Sunday, 28 June 2015

A Book of Witnesses

The sunset concert was attended by over 3,000 people. Some came early; some came late. Some came prepared, with rugs, others with fold-up chairs. Some had picnics in old fashioned style picnic hampers, others had a few beers, some sticks of French bread, and a little pate. And as the music played, more came, some moving as close as they could, some happy to sit at a distance. Some stood and chatted, some stood and danced. Quite a few left at the interval, and others just drifted away. There were the very young and the very old. There were no visible clergy, however; if present, they dressed casually just like everyone else. Some people didn’t come; they stayed at home, or they attended the Island Games opening ceremony.

I’m sure there’s a parable in there somewhere but I’m not exactly sure what it is.

That’s rather like life, rather than a clear cut story with a message, it is more like a story in which everybody can see themselves present in one way or another.

And that is very much I think how people find themselves in the modern world. They think of themselves as “spiritual” – except for the fervent atheists who stand out and seem rather more like people with some kind of belief. They may believe in god or some kind of divine presence. They have a vague idea of providence, and are upset when bad things happen to decent people.

Against this are the dark and very visible acts by fanatics. They may be Christians blowing up an abortion clinic. They may be Buddhists attacking a Muslim minority. Or, as at present, they may be fanatical Muslims, bent on destroying the lives of ordinary people, and laughing while they do it.

One of the strangest texts to emerge a few years ago was the “Gospel of Judas”. The press made quite a lot of noise about it, and in particular, about the sentence “Jesus laughs”. But when you read the whole paragraph in which it is set, it is not a nice laugh. Jesus is laughing at the disciples, because they do not understand him, or the vast cosmic designs. It is a condescending laugh, a sneering laugh, a nasty laugh.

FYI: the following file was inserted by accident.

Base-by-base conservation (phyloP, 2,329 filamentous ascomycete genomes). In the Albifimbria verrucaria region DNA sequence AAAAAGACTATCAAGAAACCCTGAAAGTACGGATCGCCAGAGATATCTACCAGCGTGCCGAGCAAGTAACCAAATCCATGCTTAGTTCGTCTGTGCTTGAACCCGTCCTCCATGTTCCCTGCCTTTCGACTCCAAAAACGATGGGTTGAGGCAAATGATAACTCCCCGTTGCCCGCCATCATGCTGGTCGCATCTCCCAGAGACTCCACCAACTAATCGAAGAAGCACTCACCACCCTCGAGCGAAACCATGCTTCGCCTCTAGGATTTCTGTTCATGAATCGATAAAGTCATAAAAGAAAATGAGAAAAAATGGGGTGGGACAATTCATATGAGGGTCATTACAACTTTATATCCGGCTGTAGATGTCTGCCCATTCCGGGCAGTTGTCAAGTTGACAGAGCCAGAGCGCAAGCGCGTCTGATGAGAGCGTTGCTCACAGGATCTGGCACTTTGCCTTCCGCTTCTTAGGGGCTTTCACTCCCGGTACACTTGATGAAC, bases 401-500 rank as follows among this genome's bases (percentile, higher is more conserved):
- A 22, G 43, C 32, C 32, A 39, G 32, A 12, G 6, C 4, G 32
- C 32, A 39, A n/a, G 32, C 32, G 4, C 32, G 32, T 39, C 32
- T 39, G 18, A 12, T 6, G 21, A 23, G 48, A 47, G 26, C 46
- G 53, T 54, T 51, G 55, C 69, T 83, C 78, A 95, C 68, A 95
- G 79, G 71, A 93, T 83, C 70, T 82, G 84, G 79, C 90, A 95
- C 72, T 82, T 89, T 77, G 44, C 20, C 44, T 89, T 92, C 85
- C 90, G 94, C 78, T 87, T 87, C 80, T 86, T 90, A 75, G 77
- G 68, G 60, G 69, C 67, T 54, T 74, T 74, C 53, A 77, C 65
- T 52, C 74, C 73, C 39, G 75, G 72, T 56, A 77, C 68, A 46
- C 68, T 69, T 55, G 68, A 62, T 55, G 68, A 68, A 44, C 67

The Gospel of Judas has a very twisted idea of God; an idea of a Jesus that is for those who have secret knowledge, those who are thereby apart from others, and can dismiss them as of no importance; it’s about condemning those who don’t fit to destruction and laughing at their ignorance.

The Gospel of Luke by contrast is all about Jesus being with the outsiders in society. The prostitutes, the poor, the unclean, the tax collectors etc. It is all about compassion and love for those rejected by society, pushed to the fringes. It is about the kindness of strangers.

How should we believe? Perhaps in today’s fragmented world, a better question should be: how should we behave? We may all believe different things, but we can all appreciate and give to others small acts of kindness. Individually, they may not seem much, but that’s because they are mostly invisible.

They may not always succeed against the fanatic. But they are the right way to live, and even if the fanatic takes our lives, we are witnesses to that truth. And that, after all, is the original definition of the word “martyr” – someone who witnesses. We can tell stories of the kindness of others, we can act with love and compassion ourselves. We can become a book of witnesses.

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